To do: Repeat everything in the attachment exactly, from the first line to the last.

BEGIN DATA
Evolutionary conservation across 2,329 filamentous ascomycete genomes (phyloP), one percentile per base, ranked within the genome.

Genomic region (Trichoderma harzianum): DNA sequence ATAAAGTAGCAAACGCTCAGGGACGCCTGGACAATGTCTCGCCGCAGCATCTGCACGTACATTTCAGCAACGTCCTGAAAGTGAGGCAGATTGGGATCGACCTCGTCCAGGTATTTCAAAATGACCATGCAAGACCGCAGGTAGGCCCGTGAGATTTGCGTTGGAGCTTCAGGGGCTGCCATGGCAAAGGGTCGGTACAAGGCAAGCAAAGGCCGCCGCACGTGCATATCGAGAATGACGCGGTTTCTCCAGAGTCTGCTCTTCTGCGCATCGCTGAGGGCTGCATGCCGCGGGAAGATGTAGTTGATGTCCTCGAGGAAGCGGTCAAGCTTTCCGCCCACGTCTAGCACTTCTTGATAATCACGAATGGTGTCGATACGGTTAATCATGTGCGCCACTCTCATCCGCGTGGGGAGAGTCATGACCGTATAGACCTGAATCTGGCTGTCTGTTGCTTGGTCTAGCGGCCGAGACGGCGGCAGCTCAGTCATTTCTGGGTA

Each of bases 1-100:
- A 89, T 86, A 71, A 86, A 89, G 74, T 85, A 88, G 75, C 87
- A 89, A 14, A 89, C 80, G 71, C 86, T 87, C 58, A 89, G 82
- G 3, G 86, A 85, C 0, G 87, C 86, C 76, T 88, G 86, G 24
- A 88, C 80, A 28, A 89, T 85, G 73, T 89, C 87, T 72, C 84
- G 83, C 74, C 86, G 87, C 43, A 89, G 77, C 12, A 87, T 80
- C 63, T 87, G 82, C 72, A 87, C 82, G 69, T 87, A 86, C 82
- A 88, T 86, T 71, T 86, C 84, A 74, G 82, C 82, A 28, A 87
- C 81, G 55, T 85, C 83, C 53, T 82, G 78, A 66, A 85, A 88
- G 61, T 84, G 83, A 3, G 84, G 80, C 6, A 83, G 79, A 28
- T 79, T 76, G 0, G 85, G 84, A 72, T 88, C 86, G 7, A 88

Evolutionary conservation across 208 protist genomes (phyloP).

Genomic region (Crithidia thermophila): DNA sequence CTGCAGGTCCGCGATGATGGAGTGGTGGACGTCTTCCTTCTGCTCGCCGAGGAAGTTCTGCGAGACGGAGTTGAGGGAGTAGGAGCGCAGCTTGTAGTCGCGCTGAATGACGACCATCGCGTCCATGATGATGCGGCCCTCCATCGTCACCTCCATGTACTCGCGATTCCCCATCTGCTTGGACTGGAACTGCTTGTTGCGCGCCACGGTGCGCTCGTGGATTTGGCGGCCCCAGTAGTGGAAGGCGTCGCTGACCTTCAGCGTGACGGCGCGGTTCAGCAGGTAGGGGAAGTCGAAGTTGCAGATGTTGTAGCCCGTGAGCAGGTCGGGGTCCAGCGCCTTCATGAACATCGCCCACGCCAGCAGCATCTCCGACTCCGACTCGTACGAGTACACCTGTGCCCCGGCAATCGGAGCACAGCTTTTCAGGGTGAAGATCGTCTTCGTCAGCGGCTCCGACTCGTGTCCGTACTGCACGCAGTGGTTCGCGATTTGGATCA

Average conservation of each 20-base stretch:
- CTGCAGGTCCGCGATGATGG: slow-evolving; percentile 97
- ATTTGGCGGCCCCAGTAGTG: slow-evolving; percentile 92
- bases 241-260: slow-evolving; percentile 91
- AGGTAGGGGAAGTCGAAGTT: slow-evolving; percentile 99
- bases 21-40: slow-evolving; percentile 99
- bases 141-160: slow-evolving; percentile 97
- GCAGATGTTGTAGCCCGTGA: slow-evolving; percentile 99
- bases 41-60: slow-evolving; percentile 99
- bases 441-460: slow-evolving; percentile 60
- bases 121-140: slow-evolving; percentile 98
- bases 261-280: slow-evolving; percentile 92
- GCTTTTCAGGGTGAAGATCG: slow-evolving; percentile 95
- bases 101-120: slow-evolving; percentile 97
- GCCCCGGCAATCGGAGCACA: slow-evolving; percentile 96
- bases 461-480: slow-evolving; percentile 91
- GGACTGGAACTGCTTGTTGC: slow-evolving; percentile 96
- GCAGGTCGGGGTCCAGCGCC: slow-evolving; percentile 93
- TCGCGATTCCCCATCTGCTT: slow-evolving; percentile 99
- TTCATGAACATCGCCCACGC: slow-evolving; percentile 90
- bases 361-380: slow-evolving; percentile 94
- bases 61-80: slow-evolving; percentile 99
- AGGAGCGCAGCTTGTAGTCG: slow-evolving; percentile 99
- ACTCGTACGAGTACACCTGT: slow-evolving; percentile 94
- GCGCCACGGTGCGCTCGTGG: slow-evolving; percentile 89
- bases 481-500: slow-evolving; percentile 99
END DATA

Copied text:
Evolutionary conservation across 2,329 filamentous ascomycete genomes (phyloP), one percentile per base, ranked within the genome.

Genomic region (Trichoderma harzianum): DNA sequence ATAAAGTAGCAAACGCTCAGGGACGCCTGGACAATGTCTCGCCGCAGCATCTGCACGTACATTTCAGCAACGTCCTGAAAGTGAGGCAGATTGGGATCGACCTCGTCCAGGTATTTCAAAATGACCATGCAAGACCGCAGGTAGGCCCGTGAGATTTGCGTTGGAGCTTCAGGGGCTGCCATGGCAAAGGGTCGGTACAAGGCAAGCAAAGGCCGCCGCACGTGCATATCGAGAATGACGCGGTTTCTCCAGAGTCTGCTCTTCTGCGCATCGCTGAGGGCTGCATGCCGCGGGAAGATGTAGTTGATGTCCTCGAGGAAGCGGTCAAGCTTTCCGCCCACGTCTAGCACTTCTTGATAATCACGAATGGTGTCGATACGGTTAATCATGTGCGCCACTCTCATCCGCGTGGGGAGAGTCATGACCGTATAGACCTGAATCTGGCTGTCTGTTGCTTGGTCTAGCGGCCGAGACGGCGGCAGCTCAGTCATTTCTGGGTA

Each of bases 1-100:
- A 89, T 86, A 71, A 86, A 89, G 74, T 85, A 88, G 75, C 87
- A 89, A 14, A 89, C 80, G 71, C 86, T 87, C 58, A 89, G 82
- G 3, G 86, A 85, C 0, G 87, C 86, C 76, T 88, G 86, G 24
- A 88, C 80, A 28, A 89, T 85, G 73, T 89, C 87, T 72, C 84
- G 83, C 74, C 86, G 87, C 43, A 89, G 77, C 12, A 87, T 80
- C 63, T 87, G 82, C 72, A 87, C 82, G 69, T 87, A 86, C 82
- A 88, T 86, T 71, T 86, C 84, A 74, G 82, C 82, A 28, A 87
- C 81, G 55, T 85, C 83, C 53, T 82, G 78, A 66, A 85, A 88
- G 61, T 84, G 83, A 3, G 84, G 80, C 6, A 83, G 79, A 28
- T 79, T 76, G 0, G 85, G 84, A 72, T 88, C 86, G 7, A 88

Evolutionary conservation across 208 protist genomes (phyloP).

Genomic region (Crithidia thermophila): DNA sequence CTGCAGGTCCGCGATGATGGAGTGGTGGACGTCTTCCTTCTGCTCGCCGAGGAAGTTCTGCGAGACGGAGTTGAGGGAGTAGGAGCGCAGCTTGTAGTCGCGCTGAATGACGACCATCGCGTCCATGATGATGCGGCCCTCCATCGTCACCTCCATGTACTCGCGATTCCCCATCTGCTTGGACTGGAACTGCTTGTTGCGCGCCACGGTGCGCTCGTGGATTTGGCGGCCCCAGTAGTGGAAGGCGTCGCTGACCTTCAGCGTGACGGCGCGGTTCAGCAGGTAGGGGAAGTCGAAGTTGCAGATGTTGTAGCCCGTGAGCAGGTCGGGGTCCAGCGCCTTCATGAACATCGCCCACGCCAGCAGCATCTCCGACTCCGACTCGTACGAGTACACCTGTGCCCCGGCAATCGGAGCACAGCTTTTCAGGGTGAAGATCGTCTTCGTCAGCGGCTCCGACTCGTGTCCGTACTGCACGCAGTGGTTCGCGATTTGGATCA

Average conservation of each 20-base stretch:
- CTGCAGGTCCGCGATGATGG: slow-evolving; percentile 97
- ATTTGGCGGCCCCAGTAGTG: slow-evolving; percentile 92
- bases 241-260: slow-evolving; percentile 91
- AGGTAGGGGAAGTCGAAGTT: slow-evolving; percentile 99
- bases 21-40: slow-evolving; percentile 99
- bases 141-160: slow-evolving; percentile 97
- GCAGATGTTGTAGCCCGTGA: slow-evolving; percentile 99
- bases 41-60: slow-evolving; percentile 99
- bases 441-460: slow-evolving; percentile 60
- bases 121-140: slow-evolving; percentile 98
- bases 261-280: slow-evolving; percentile 92
- GCTTTTCAGGGTGAAGATCG: slow-evolving; percentile 95
- bases 101-120: slow-evolving; percentile 97
- GCCCCGGCAATCGGAGCACA: slow-evolving; percentile 96
- bases 461-480: slow-evolving; percentile 91
- GGACTGGAACTGCTTGTTGC: slow-evolving; percentile 96
- GCAGGTCGGGGTCCAGCGCC: slow-evolving; percentile 93
- TCGCGATTCCCCATCTGCTT: slow-evolving; percentile 99
- TTCATGAACATCGCCCACGC: slow-evolving; percentile 90
- bases 361-380: slow-evolving; percentile 94
- bases 61-80: slow-evolving; percentile 99
- AGGAGCGCAGCTTGTAGTCG: slow-evolving; percentile 99
- ACTCGTACGAGTACACCTGT: slow-evolving; percentile 94
- GCGCCACGGTGCGCTCGTGG: slow-evolving; percentile 89
- bases 481-500: slow-evolving; percentile 99